The one-and-done game plan for 529s

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[ "Ryan White, CFP®, CIMA®" ]
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One 529 plan can have a significant multi-generational impact.

529 plans are considered one of the best ways to save for education costs. These accounts offer many benefits when saving and investing for education, including the opportunity for tax-free growth of contributions and tax-free distributions for qualified education expenses.

529 accounts also come with exclusive funding capabilities, such as the ability to contribute up to five times the annual gifting exclusion amount in a single year without being subject to gift tax — a feature referred to as accelerated gifting.

The annual exclusion for 2024 sits at $18,000 per individual ($36,000 if married filing jointly), making the accelerated gifting total for a married couple up to $180,000 for a single account beneficiary. While a contribution of this magnitude could help make up for lost time in terms of saving for a child or grandchild’s upcoming education, the real power exists in the multi-generational impact of a single fully accelerated account.


Chart showing a hypothetical 529 account with a starting balance of $180,000 in 2024, that grows to $514,000 by 2042. The remaining balance continues to grow as the account changes beneficiaries in 2050, with an ending balance of $1.5 million in 2068.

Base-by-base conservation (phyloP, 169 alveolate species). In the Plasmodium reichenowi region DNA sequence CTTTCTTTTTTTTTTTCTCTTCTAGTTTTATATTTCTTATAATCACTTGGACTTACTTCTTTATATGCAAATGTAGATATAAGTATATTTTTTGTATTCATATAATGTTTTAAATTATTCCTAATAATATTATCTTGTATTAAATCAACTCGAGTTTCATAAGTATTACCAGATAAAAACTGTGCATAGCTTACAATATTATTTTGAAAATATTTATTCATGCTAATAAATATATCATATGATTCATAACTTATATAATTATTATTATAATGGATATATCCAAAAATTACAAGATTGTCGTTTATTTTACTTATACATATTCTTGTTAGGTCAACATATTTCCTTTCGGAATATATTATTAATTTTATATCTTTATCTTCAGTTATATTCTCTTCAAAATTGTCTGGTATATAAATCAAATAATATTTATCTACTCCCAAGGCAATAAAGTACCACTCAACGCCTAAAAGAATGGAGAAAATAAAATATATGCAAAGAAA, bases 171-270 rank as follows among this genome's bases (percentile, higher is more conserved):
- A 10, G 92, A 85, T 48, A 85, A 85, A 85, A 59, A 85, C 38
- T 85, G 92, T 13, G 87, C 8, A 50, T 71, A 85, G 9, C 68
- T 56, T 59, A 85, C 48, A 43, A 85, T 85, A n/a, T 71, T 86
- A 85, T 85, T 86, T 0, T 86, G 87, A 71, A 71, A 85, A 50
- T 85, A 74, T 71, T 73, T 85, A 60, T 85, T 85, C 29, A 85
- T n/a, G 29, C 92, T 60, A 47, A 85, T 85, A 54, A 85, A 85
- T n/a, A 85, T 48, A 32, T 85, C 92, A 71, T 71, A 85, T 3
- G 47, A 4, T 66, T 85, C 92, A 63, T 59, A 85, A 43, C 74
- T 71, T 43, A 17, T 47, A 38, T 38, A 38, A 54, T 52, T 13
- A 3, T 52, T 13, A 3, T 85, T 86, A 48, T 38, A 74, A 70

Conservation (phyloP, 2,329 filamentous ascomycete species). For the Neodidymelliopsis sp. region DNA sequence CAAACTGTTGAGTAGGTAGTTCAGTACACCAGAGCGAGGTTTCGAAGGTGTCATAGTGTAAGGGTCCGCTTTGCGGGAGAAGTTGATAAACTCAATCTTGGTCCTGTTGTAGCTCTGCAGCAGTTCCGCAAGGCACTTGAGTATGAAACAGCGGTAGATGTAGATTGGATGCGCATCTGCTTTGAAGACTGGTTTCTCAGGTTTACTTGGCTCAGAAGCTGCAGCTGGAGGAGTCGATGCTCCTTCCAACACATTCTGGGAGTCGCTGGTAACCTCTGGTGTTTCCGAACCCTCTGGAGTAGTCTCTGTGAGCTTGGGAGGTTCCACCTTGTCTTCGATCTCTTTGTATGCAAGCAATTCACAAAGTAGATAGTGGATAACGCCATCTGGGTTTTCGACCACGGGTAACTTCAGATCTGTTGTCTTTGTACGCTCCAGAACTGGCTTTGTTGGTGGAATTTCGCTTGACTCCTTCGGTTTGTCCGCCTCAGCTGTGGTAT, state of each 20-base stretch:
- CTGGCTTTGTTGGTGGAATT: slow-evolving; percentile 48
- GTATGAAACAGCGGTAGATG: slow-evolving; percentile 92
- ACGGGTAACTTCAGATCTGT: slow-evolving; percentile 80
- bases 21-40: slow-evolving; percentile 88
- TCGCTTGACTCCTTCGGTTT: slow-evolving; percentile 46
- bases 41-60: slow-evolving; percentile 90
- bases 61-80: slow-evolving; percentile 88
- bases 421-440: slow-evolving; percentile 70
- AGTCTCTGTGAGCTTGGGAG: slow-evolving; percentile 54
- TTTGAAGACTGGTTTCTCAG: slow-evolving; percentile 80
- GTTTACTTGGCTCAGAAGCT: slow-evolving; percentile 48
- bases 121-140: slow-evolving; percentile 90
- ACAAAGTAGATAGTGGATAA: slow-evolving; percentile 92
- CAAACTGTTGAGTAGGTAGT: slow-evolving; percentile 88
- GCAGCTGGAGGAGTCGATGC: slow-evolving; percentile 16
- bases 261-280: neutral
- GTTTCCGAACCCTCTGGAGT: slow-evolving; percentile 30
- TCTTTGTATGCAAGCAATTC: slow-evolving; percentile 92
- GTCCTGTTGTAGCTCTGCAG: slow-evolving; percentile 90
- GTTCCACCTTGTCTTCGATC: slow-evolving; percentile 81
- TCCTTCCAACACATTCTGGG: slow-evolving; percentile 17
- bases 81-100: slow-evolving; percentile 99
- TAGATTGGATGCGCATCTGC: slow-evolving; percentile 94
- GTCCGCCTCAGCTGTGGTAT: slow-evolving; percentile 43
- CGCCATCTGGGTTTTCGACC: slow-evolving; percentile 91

Consider an account funded with $180,000 in 2024 for a newborn daughter. Over the next 18 years, this account could grow to approximately $514,000 assuming a 6% annual rate of return. Attendance at a four-year public university could result in tax-free distributions from the account of approximately $248,000 for qualified expenses. In the meantime, the remaining balance in the account stays invested and could grow to approximately $362,000 at graduation in 2045. Since there is no immediate need for the remaining funds, and since 529 accounts have no time limits, age limits or required minimum distributions, the remaining balance is simply left in the 529 account to continue to grow.

Five years later in 2050, the daughter is now married and has a set of twins. The 529 account, which has grown to around $484,000, is divided by changing the beneficiary with new accounts established for the twin grandchildren each funded with $180,000 (assuming the accelerated gifting limits haven’t changed) and with the original account still holding $124,000 in anticipation of a third grandchild.

Over the next 18 years, the combined assets in all three 529 accounts would presumably grow to nearly $1.5 million (assuming the same 6% annualized return), providing a tax-efficient way to fund education for generations to come ... and all it took was one.


Visit our basketball tournament web page to learn more about 529 plans and the benefits they offer.


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